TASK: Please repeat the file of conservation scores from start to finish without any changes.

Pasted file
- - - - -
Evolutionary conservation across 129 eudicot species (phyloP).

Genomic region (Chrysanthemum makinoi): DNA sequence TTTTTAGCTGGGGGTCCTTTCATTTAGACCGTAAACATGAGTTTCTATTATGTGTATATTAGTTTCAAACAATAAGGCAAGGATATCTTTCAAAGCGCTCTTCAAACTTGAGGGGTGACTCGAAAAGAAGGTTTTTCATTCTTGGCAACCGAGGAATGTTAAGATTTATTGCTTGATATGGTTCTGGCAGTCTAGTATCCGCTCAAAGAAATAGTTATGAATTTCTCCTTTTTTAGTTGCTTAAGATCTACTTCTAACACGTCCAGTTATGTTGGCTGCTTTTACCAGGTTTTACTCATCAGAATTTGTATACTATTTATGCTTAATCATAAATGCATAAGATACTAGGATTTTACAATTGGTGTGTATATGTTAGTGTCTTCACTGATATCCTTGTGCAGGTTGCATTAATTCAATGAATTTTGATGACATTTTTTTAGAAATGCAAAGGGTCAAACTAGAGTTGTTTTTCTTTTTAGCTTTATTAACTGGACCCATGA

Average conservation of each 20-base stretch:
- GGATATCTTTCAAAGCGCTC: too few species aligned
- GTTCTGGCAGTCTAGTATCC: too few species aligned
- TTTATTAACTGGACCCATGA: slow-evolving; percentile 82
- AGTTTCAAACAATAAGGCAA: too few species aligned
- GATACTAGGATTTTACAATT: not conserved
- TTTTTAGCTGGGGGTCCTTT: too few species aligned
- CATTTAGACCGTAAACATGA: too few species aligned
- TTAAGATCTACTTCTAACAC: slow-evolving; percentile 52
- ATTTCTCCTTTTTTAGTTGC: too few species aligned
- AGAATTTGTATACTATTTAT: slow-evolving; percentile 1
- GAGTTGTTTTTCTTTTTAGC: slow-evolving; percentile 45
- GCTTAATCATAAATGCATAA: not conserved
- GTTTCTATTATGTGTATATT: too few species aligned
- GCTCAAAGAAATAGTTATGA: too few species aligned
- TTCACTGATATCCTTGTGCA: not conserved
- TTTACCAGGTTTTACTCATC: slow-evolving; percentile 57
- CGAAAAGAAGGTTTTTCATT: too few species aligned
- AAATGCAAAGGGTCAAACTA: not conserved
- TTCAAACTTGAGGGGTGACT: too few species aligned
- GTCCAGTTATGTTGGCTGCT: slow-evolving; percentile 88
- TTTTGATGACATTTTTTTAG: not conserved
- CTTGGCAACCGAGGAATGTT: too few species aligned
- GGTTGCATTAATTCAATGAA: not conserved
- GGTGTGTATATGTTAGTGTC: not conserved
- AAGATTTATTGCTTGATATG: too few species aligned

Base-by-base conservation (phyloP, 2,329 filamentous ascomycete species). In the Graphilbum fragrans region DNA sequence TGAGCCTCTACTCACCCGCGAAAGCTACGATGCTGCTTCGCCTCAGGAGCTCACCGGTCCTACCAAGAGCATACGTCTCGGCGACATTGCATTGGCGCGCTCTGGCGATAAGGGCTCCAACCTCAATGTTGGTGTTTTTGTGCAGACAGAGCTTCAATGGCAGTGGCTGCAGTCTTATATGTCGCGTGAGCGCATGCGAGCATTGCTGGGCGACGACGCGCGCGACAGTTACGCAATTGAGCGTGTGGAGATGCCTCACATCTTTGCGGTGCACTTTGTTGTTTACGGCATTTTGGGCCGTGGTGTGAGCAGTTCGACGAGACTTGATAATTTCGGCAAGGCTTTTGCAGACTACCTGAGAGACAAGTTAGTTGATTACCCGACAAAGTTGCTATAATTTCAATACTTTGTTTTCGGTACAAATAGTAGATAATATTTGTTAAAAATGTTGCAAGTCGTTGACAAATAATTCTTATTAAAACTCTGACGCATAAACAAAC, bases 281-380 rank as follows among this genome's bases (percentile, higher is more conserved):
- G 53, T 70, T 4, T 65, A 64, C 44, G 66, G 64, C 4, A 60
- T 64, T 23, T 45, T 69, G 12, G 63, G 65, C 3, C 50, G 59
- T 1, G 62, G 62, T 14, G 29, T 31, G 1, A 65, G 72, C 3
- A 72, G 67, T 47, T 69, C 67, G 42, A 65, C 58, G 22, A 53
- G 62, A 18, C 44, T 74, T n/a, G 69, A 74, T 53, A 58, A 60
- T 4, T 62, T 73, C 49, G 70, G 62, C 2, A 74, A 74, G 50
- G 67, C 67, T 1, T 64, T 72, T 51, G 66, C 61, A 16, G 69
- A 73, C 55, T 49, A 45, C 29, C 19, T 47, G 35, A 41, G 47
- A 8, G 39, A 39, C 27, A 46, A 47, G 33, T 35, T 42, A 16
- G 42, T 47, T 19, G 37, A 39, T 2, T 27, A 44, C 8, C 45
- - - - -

Evolutionary conservation across 129 eudicot species (phyloP).

Genomic region (Chrysanthemum makinoi): DNA sequence TTTTTAGCTGGGGGTCCTTTCATTTAGACCGTAAACATGAGTTTCTATTATGTGTATATTAGTTTCAAACAATAAGGCAAGGATATCTTTCAAAGCGCTCTTCAAACTTGAGGGGTGACTCGAAAAGAAGGTTTTTCATTCTTGGCAACCGAGGAATGTTAAGATTTATTGCTTGATATGGTTCTGGCAGTCTAGTATCCGCTCAAAGAAATAGTTATGAATTTCTCCTTTTTTAGTTGCTTAAGATCTACTTCTAACACGTCCAGTTATGTTGGCTGCTTTTACCAGGTTTTACTCATCAGAATTTGTATACTATTTATGCTTAATCATAAATGCATAAGATACTAGGATTTTACAATTGGTGTGTATATGTTAGTGTCTTCACTGATATCCTTGTGCAGGTTGCATTAATTCAATGAATTTTGATGACATTTTTTTAGAAATGCAAAGGGTCAAACTAGAGTTGTTTTTCTTTTTAGCTTTATTAACTGGACCCATGA

Average conservation of each 20-base stretch:
- GGATATCTTTCAAAGCGCTC: too few species aligned
- GTTCTGGCAGTCTAGTATCC: too few species aligned
- TTTATTAACTGGACCCATGA: slow-evolving; percentile 82
- AGTTTCAAACAATAAGGCAA: too few species aligned
- GATACTAGGATTTTACAATT: not conserved
- TTTTTAGCTGGGGGTCCTTT: too few species aligned
- CATTTAGACCGTAAACATGA: too few species aligned
- TTAAGATCTACTTCTAACAC: slow-evolving; percentile 52
- ATTTCTCCTTTTTTAGTTGC: too few species aligned
- AGAATTTGTATACTATTTAT: slow-evolving; percentile 1
- GAGTTGTTTTTCTTTTTAGC: slow-evolving; percentile 45
- GCTTAATCATAAATGCATAA: not conserved
- GTTTCTATTATGTGTATATT: too few species aligned
- GCTCAAAGAAATAGTTATGA: too few species aligned
- TTCACTGATATCCTTGTGCA: not conserved
- TTTACCAGGTTTTACTCATC: slow-evolving; percentile 57
- CGAAAAGAAGGTTTTTCATT: too few species aligned
- AAATGCAAAGGGTCAAACTA: not conserved
- TTCAAACTTGAGGGGTGACT: too few species aligned
- GTCCAGTTATGTTGGCTGCT: slow-evolving; percentile 88
- TTTTGATGACATTTTTTTAG: not conserved
- CTTGGCAACCGAGGAATGTT: too few species aligned
- GGTTGCATTAATTCAATGAA: not conserved
- GGTGTGTATATGTTAGTGTC: not conserved
- AAGATTTATTGCTTGATATG: too few species aligned

Base-by-base conservation (phyloP, 2,329 filamentous ascomycete species). In the Graphilbum fragrans region DNA sequence TGAGCCTCTACTCACCCGCGAAAGCTACGATGCTGCTTCGCCTCAGGAGCTCACCGGTCCTACCAAGAGCATACGTCTCGGCGACATTGCATTGGCGCGCTCTGGCGATAAGGGCTCCAACCTCAATGTTGGTGTTTTTGTGCAGACAGAGCTTCAATGGCAGTGGCTGCAGTCTTATATGTCGCGTGAGCGCATGCGAGCATTGCTGGGCGACGACGCGCGCGACAGTTACGCAATTGAGCGTGTGGAGATGCCTCACATCTTTGCGGTGCACTTTGTTGTTTACGGCATTTTGGGCCGTGGTGTGAGCAGTTCGACGAGACTTGATAATTTCGGCAAGGCTTTTGCAGACTACCTGAGAGACAAGTTAGTTGATTACCCGACAAAGTTGCTATAATTTCAATACTTTGTTTTCGGTACAAATAGTAGATAATATTTGTTAAAAATGTTGCAAGTCGTTGACAAATAATTCTTATTAAAACTCTGACGCATAAACAAAC, bases 281-380 rank as follows among this genome's bases (percentile, higher is more conserved):
- G 53, T 70, T 4, T 65, A 64, C 44, G 66, G 64, C 4, A 60
- T 64, T 23, T 45, T 69, G 12, G 63, G 65, C 3, C 50, G 59
- T 1, G 62, G 62, T 14, G 29, T 31, G 1, A 65, G 72, C 3
- A 72, G 67, T 47, T 69, C 67, G 42, A 65, C 58, G 22, A 53
- G 62, A 18, C 44, T 74, T n/a, G 69, A 74, T 53, A 58, A 60
- T 4, T 62, T 73, C 49, G 70, G 62, C 2, A 74, A 74, G 50
- G 67, C 67, T 1, T 64, T 72, T 51, G 66, C 61, A 16, G 69
- A 73, C 55, T 49, A 45, C 29, C 19, T 47, G 35, A 41, G 47
- A 8, G 39, A 39, C 27, A 46, A 47, G 33, T 35, T 42, A 16
- G 42, T 47, T 19, G 37, A 39, T 2, T 27, A 44, C 8, C 45